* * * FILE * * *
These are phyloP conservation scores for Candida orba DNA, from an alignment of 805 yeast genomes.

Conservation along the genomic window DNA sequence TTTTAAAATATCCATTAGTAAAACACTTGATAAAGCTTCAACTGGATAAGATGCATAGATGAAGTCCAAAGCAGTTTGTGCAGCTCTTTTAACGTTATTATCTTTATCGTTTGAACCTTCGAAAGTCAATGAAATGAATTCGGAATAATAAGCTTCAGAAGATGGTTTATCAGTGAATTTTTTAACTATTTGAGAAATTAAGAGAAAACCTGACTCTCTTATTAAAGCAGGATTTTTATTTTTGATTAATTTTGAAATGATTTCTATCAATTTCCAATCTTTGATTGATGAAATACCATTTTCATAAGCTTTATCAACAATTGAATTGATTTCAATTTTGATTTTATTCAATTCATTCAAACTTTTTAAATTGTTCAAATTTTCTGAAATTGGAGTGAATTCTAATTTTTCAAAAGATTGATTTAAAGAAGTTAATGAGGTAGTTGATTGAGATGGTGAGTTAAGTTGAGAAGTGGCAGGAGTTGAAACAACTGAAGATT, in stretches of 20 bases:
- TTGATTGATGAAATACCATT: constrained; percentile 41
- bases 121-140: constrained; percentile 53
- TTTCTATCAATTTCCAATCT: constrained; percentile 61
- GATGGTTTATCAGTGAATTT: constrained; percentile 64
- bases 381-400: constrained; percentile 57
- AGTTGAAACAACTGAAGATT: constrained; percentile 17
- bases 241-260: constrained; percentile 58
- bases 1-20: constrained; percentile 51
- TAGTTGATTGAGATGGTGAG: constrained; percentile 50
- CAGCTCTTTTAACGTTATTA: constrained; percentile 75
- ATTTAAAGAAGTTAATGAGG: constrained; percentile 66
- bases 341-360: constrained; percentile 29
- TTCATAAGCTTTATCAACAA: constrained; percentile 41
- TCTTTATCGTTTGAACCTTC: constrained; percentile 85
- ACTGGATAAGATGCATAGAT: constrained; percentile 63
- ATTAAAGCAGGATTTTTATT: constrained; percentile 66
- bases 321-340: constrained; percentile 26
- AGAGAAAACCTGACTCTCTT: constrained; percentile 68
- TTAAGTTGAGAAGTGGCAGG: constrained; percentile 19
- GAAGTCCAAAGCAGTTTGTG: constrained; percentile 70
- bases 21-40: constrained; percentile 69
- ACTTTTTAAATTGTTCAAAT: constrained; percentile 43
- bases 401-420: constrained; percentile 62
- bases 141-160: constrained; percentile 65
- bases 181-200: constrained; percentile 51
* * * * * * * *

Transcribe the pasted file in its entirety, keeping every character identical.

These are phyloP conservation scores for Candida orba DNA, from an alignment of 805 yeast genomes.

Conservation along the genomic window DNA sequence TTTTAAAATATCCATTAGTAAAACACTTGATAAAGCTTCAACTGGATAAGATGCATAGATGAAGTCCAAAGCAGTTTGTGCAGCTCTTTTAACGTTATTATCTTTATCGTTTGAACCTTCGAAAGTCAATGAAATGAATTCGGAATAATAAGCTTCAGAAGATGGTTTATCAGTGAATTTTTTAACTATTTGAGAAATTAAGAGAAAACCTGACTCTCTTATTAAAGCAGGATTTTTATTTTTGATTAATTTTGAAATGATTTCTATCAATTTCCAATCTTTGATTGATGAAATACCATTTTCATAAGCTTTATCAACAATTGAATTGATTTCAATTTTGATTTTATTCAATTCATTCAAACTTTTTAAATTGTTCAAATTTTCTGAAATTGGAGTGAATTCTAATTTTTCAAAAGATTGATTTAAAGAAGTTAATGAGGTAGTTGATTGAGATGGTGAGTTAAGTTGAGAAGTGGCAGGAGTTGAAACAACTGAAGATT, in stretches of 20 bases:
- TTGATTGATGAAATACCATT: constrained; percentile 41
- bases 121-140: constrained; percentile 53
- TTTCTATCAATTTCCAATCT: constrained; percentile 61
- GATGGTTTATCAGTGAATTT: constrained; percentile 64
- bases 381-400: constrained; percentile 57
- AGTTGAAACAACTGAAGATT: constrained; percentile 17
- bases 241-260: constrained; percentile 58
- bases 1-20: constrained; percentile 51
- TAGTTGATTGAGATGGTGAG: constrained; percentile 50
- CAGCTCTTTTAACGTTATTA: constrained; percentile 75
- ATTTAAAGAAGTTAATGAGG: constrained; percentile 66
- bases 341-360: constrained; percentile 29
- TTCATAAGCTTTATCAACAA: constrained; percentile 41
- TCTTTATCGTTTGAACCTTC: constrained; percentile 85
- ACTGGATAAGATGCATAGAT: constrained; percentile 63
- ATTAAAGCAGGATTTTTATT: constrained; percentile 66
- bases 321-340: constrained; percentile 26
- AGAGAAAACCTGACTCTCTT: constrained; percentile 68
- TTAAGTTGAGAAGTGGCAGG: constrained; percentile 19
- GAAGTCCAAAGCAGTTTGTG: constrained; percentile 70
- bases 21-40: constrained; percentile 69
- ACTTTTTAAATTGTTCAAAT: constrained; percentile 43
- bases 401-420: constrained; percentile 62
- bases 141-160: constrained; percentile 65
- bases 181-200: constrained; percentile 51